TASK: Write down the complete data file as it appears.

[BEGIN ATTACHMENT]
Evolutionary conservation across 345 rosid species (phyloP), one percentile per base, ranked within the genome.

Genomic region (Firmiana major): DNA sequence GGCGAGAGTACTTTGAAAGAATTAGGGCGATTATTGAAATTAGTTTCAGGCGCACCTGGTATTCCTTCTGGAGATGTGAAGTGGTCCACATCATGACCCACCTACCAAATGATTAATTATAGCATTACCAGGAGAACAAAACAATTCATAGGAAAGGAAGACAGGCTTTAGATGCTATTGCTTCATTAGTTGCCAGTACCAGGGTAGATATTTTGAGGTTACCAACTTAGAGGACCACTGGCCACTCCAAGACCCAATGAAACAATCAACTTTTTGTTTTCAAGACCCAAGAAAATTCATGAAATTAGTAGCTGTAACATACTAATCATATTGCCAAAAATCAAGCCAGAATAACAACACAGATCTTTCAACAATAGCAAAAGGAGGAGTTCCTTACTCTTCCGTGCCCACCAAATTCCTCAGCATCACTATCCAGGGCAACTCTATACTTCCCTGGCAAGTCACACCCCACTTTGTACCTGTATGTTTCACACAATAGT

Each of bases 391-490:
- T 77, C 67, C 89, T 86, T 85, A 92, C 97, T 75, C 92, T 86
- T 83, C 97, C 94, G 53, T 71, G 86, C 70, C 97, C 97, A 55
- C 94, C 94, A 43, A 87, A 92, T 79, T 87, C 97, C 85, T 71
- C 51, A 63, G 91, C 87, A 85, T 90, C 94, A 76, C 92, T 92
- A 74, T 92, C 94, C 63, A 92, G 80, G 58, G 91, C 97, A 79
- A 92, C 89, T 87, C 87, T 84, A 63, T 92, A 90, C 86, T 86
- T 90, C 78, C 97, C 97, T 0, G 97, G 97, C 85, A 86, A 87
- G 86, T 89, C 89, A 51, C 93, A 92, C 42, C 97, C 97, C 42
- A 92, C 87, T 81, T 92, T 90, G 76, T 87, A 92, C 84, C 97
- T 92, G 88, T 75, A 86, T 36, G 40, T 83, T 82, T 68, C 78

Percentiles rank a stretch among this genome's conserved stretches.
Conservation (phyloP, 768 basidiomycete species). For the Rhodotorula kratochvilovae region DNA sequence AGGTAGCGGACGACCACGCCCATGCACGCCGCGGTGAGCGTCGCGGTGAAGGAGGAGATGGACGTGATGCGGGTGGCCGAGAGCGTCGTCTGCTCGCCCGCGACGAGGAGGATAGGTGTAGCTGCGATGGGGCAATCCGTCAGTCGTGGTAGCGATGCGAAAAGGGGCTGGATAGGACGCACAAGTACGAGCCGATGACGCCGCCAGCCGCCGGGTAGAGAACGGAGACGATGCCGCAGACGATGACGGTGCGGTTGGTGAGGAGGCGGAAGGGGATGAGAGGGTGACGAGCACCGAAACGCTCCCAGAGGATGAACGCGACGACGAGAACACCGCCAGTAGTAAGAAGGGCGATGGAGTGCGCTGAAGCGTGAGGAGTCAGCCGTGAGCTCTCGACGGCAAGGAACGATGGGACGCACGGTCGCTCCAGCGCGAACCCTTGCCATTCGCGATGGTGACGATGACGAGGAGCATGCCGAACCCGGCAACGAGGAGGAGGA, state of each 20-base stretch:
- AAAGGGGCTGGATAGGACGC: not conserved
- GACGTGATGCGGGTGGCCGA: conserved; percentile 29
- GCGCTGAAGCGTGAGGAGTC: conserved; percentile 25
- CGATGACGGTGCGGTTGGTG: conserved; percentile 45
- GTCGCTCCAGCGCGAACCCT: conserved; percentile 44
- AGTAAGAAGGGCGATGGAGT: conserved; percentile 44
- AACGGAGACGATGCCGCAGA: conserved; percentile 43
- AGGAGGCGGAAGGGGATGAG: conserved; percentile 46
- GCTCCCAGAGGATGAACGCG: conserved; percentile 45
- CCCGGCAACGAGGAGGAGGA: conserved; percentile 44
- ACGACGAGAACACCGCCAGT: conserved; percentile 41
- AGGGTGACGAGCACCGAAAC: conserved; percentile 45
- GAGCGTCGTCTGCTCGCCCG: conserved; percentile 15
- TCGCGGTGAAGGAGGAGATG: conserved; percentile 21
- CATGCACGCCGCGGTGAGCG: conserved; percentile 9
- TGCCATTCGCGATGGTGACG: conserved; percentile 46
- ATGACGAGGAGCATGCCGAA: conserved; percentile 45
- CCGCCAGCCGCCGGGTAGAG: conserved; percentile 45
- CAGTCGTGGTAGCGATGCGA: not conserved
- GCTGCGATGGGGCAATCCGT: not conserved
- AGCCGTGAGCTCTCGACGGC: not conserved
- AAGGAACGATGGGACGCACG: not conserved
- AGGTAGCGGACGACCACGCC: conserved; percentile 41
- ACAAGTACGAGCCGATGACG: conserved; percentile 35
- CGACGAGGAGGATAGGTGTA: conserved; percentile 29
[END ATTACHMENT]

Evolutionary conservation across 345 rosid species (phyloP), one percentile per base, ranked within the genome.

Genomic region (Firmiana major): DNA sequence GGCGAGAGTACTTTGAAAGAATTAGGGCGATTATTGAAATTAGTTTCAGGCGCACCTGGTATTCCTTCTGGAGATGTGAAGTGGTCCACATCATGACCCACCTACCAAATGATTAATTATAGCATTACCAGGAGAACAAAACAATTCATAGGAAAGGAAGACAGGCTTTAGATGCTATTGCTTCATTAGTTGCCAGTACCAGGGTAGATATTTTGAGGTTACCAACTTAGAGGACCACTGGCCACTCCAAGACCCAATGAAACAATCAACTTTTTGTTTTCAAGACCCAAGAAAATTCATGAAATTAGTAGCTGTAACATACTAATCATATTGCCAAAAATCAAGCCAGAATAACAACACAGATCTTTCAACAATAGCAAAAGGAGGAGTTCCTTACTCTTCCGTGCCCACCAAATTCCTCAGCATCACTATCCAGGGCAACTCTATACTTCCCTGGCAAGTCACACCCCACTTTGTACCTGTATGTTTCACACAATAGT

Each of bases 391-490:
- T 77, C 67, C 89, T 86, T 85, A 92, C 97, T 75, C 92, T 86
- T 83, C 97, C 94, G 53, T 71, G 86, C 70, C 97, C 97, A 55
- C 94, C 94, A 43, A 87, A 92, T 79, T 87, C 97, C 85, T 71
- C 51, A 63, G 91, C 87, A 85, T 90, C 94, A 76, C 92, T 92
- A 74, T 92, C 94, C 63, A 92, G 80, G 58, G 91, C 97, A 79
- A 92, C 89, T 87, C 87, T 84, A 63, T 92, A 90, C 86, T 86
- T 90, C 78, C 97, C 97, T 0, G 97, G 97, C 85, A 86, A 87
- G 86, T 89, C 89, A 51, C 93, A 92, C 42, C 97, C 97, C 42
- A 92, C 87, T 81, T 92, T 90, G 76, T 87, A 92, C 84, C 97
- T 92, G 88, T 75, A 86, T 36, G 40, T 83, T 82, T 68, C 78

Percentiles rank a stretch among this genome's conserved stretches.
Conservation (phyloP, 768 basidiomycete species). For the Rhodotorula kratochvilovae region DNA sequence AGGTAGCGGACGACCACGCCCATGCACGCCGCGGTGAGCGTCGCGGTGAAGGAGGAGATGGACGTGATGCGGGTGGCCGAGAGCGTCGTCTGCTCGCCCGCGACGAGGAGGATAGGTGTAGCTGCGATGGGGCAATCCGTCAGTCGTGGTAGCGATGCGAAAAGGGGCTGGATAGGACGCACAAGTACGAGCCGATGACGCCGCCAGCCGCCGGGTAGAGAACGGAGACGATGCCGCAGACGATGACGGTGCGGTTGGTGAGGAGGCGGAAGGGGATGAGAGGGTGACGAGCACCGAAACGCTCCCAGAGGATGAACGCGACGACGAGAACACCGCCAGTAGTAAGAAGGGCGATGGAGTGCGCTGAAGCGTGAGGAGTCAGCCGTGAGCTCTCGACGGCAAGGAACGATGGGACGCACGGTCGCTCCAGCGCGAACCCTTGCCATTCGCGATGGTGACGATGACGAGGAGCATGCCGAACCCGGCAACGAGGAGGAGGA, state of each 20-base stretch:
- AAAGGGGCTGGATAGGACGC: not conserved
- GACGTGATGCGGGTGGCCGA: conserved; percentile 29
- GCGCTGAAGCGTGAGGAGTC: conserved; percentile 25
- CGATGACGGTGCGGTTGGTG: conserved; percentile 45
- GTCGCTCCAGCGCGAACCCT: conserved; percentile 44
- AGTAAGAAGGGCGATGGAGT: conserved; percentile 44
- AACGGAGACGATGCCGCAGA: conserved; percentile 43
- AGGAGGCGGAAGGGGATGAG: conserved; percentile 46
- GCTCCCAGAGGATGAACGCG: conserved; percentile 45
- CCCGGCAACGAGGAGGAGGA: conserved; percentile 44
- ACGACGAGAACACCGCCAGT: conserved; percentile 41
- AGGGTGACGAGCACCGAAAC: conserved; percentile 45
- GAGCGTCGTCTGCTCGCCCG: conserved; percentile 15
- TCGCGGTGAAGGAGGAGATG: conserved; percentile 21
- CATGCACGCCGCGGTGAGCG: conserved; percentile 9
- TGCCATTCGCGATGGTGACG: conserved; percentile 46
- ATGACGAGGAGCATGCCGAA: conserved; percentile 45
- CCGCCAGCCGCCGGGTAGAG: conserved; percentile 45
- CAGTCGTGGTAGCGATGCGA: not conserved
- GCTGCGATGGGGCAATCCGT: not conserved
- AGCCGTGAGCTCTCGACGGC: not conserved
- AAGGAACGATGGGACGCACG: not conserved
- AGGTAGCGGACGACCACGCC: conserved; percentile 41
- ACAAGTACGAGCCGATGACG: conserved; percentile 35
- CGACGAGGAGGATAGGTGTA: conserved; percentile 29